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Boston remains soundtracked by protest

Billie Holiday first recorded “Strange Fruit” in 1939 — adopting a 1937 poem by The Bronx teacher and civil rights activist Abel Meeropol. She was consequently denied a cabaret performer’s license and the song made her the target of the Federal Bureau of Narcotics, which ultimately led to her death in 1959.

babam musician plays a tuba at an aclu march
Boston Area Brigade of Activist Musicians tuba player at an American Civil Liberties Union event Sept. 26, 2020. BABAM is one of multiple Boston-based activist ensembles using its music to fight for social justice. HANNAH YOSHINAGA/ DAILY FREE PRESS STAFF

But in 1999, Time Magazine declared it the song of the century.

“If you look at the history of music dating back for decades and decades, artists and art have always had a very powerful effect on enacting change, bringing to light certain subjects,” said Susan Cattaneo, associate professor of songwriting at Berklee College of Music.

Cattaneo said prior to the 1960s, the industry fiercely pushed back against social issues in music, fueling the hostility Holiday faced.

“There were acceptable things that were allowed to be sung about and things that were not acceptable to sing about,” she said.

Artists draw from their own experiences to fight for social issues, she said, while music played at protests themselves have a different, yet nonetheless important, role.

The Boston Area Brigade of Activist Musicians is an organization composed of protest and activist bands around Boston. Kirk Israel, a regular performer and tuba player with BABAM, said the group is usually contacted by protest organizers.

“We’re there to add this musical energy to events that are going on,” Israel said.

Drawing inspiration from New Orleans street bands, Israel said the musicians work with the protesters to support and reverberate their message.

“A bunch of people, plus a band, has more power than just a bunch of people,” Israel said. “We do what’s called ‘chant backing,’ which means we’ll mold the baseline and the drums and some ornamentation from other instruments to back up the voice of the people.”

Israel said one of his personal triumphs with BABAM was in 2017, when around four bands came together during a Black Lives Matter protest in Boston, countering an alt-right protest at the Boston Common.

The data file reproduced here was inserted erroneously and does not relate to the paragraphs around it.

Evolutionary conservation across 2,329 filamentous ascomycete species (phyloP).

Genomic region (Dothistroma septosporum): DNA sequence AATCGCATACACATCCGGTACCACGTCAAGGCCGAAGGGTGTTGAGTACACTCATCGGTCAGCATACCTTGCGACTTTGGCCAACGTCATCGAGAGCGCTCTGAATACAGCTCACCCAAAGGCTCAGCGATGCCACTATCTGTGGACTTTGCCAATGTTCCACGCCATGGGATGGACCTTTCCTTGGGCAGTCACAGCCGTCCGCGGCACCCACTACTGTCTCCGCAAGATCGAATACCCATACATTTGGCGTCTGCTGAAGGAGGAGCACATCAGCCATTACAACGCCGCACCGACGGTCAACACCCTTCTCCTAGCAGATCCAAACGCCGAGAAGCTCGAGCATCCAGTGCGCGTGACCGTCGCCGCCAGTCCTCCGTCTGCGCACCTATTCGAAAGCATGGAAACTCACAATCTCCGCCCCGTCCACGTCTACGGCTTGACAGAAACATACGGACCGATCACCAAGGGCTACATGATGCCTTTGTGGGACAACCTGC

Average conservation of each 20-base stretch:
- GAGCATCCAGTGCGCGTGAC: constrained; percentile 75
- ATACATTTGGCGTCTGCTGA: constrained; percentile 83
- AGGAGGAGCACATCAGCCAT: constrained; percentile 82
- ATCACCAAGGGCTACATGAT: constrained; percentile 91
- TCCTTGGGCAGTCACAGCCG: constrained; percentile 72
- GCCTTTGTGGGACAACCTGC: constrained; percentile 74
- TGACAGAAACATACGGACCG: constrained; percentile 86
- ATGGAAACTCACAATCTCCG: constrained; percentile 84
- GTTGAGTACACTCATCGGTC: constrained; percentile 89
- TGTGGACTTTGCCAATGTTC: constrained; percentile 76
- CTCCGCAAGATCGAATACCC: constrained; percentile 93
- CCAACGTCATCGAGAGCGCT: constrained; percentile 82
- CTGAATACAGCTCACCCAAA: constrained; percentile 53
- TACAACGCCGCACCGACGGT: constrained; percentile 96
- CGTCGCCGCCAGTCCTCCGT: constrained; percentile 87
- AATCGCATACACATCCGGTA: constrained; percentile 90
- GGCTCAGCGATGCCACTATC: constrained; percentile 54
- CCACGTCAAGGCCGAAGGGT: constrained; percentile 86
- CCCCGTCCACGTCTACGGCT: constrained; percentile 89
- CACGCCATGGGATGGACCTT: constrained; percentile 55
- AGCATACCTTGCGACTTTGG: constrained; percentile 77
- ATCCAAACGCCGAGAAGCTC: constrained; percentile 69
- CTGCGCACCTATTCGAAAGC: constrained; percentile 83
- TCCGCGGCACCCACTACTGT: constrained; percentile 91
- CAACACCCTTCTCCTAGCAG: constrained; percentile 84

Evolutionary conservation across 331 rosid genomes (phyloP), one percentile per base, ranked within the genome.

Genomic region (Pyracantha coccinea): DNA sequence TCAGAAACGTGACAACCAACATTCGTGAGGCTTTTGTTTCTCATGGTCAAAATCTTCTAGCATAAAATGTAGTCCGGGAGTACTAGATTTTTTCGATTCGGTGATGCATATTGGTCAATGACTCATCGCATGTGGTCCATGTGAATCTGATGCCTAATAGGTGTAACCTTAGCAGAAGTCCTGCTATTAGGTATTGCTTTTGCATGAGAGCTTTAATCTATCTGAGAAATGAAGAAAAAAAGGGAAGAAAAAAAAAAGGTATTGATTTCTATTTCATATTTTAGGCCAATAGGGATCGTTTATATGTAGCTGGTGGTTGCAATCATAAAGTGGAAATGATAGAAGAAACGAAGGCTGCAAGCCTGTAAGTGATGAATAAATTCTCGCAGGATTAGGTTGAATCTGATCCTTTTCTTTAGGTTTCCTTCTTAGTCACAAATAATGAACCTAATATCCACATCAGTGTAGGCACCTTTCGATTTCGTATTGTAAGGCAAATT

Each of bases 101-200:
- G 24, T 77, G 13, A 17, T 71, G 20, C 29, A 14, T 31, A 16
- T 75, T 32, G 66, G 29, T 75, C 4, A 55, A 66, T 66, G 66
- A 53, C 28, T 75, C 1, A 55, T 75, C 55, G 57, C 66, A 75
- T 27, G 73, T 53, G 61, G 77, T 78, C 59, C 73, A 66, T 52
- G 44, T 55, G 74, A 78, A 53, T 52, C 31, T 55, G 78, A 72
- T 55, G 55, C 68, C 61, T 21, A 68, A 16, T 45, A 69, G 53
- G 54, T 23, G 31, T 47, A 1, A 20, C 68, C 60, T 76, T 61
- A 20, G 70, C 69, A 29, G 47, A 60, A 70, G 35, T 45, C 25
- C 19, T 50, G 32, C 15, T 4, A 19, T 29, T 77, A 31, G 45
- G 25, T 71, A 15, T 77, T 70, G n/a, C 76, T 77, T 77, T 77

An estimated 40,000 people marched in a counter-protest from Roxbury to the Common, dwarfing a “Free Speech Rally” featuring prominent conservative figures.

“Just the numbers and knowing that there’s so many people who really do understand the amount of racial inequality we have and that we were so able to swamp the alt-righters,” Israel said. “That was definitely one of the biggest and best memories.”

Outside individual protests, HONK! is an annual festival of activist street bands that usually plays out over Indigenous Peoples’ Day weekend, said Ken Field, a member of the festival’s organizing committee.

Started in Boston in 2006, HONK! has since spawned 22 similar festivals around the world, Field said.

From the outside it’s similar to Mardi Gras, he said, with its “boisterous music and outrageous costumes.” Internally, the activist and community-based bands from all parts of the globe join and bring with them the causes they are passionately advocating for.

In the roughly 14 years he’s been in HONK!’s committee, Field said the festival has expanded rapidly. Originally 12 bands, it now boasts nearly 35 with some 600 musicians.

Field, who also performs with the Second Line Social Aid and Pleasure Society Brass Band, said protest art and music play a “crucial” role.

“Art and music express emotion,” Field said, “and protesting without emotion is not powerful.”

Field said his experience in a performance outside Boston’s U.S. Immigration and Customs Enforcement House of Corrections is one of his most memorable.

He said he and others believed the detainees were being held “for no good reason” and without the chance to receive representation.

“Many hundreds of the musicians from all the bands went down there, we had buses taking people down and we played outside the detention center,” Field said, “basically just to let the people who were being held know that we knew they were there.”

Robert Lagueux, associate vice president of academic affairs at Berklee, said music has always served as a way to subvert injustice and push for protest — a tradition that remains firm in the modern day.

Such would be Janelle Monáe’s six-and-half minute song “Hell You Talmbout,” he said, in which she lists the names of 18 Black people killed by police and in other acts of hate.

Monáe mentions Walter Scott, Eric Garner and Aiyana Jones, among others, repeating each four times.

“Say her name, say her name, say her name,” Monae sings of Sharonda Singleton, one of the victims of the 2015 shooting at the Emanuel African Methodist Episcopal Church in Charleston, South Carolina.

Lagueux added that while not “overtly menacing” like Rage Against the Machine’s “Killing In The Name,” the repetition of the names in Monáe’s 2015 song comes across with the same power.

“It’s heartbreaking to hear the number over and over again,” Lagueux said, “and the constant admonition to not forget their names.”






One Comment

  1. Thanks for this article, Jesús.

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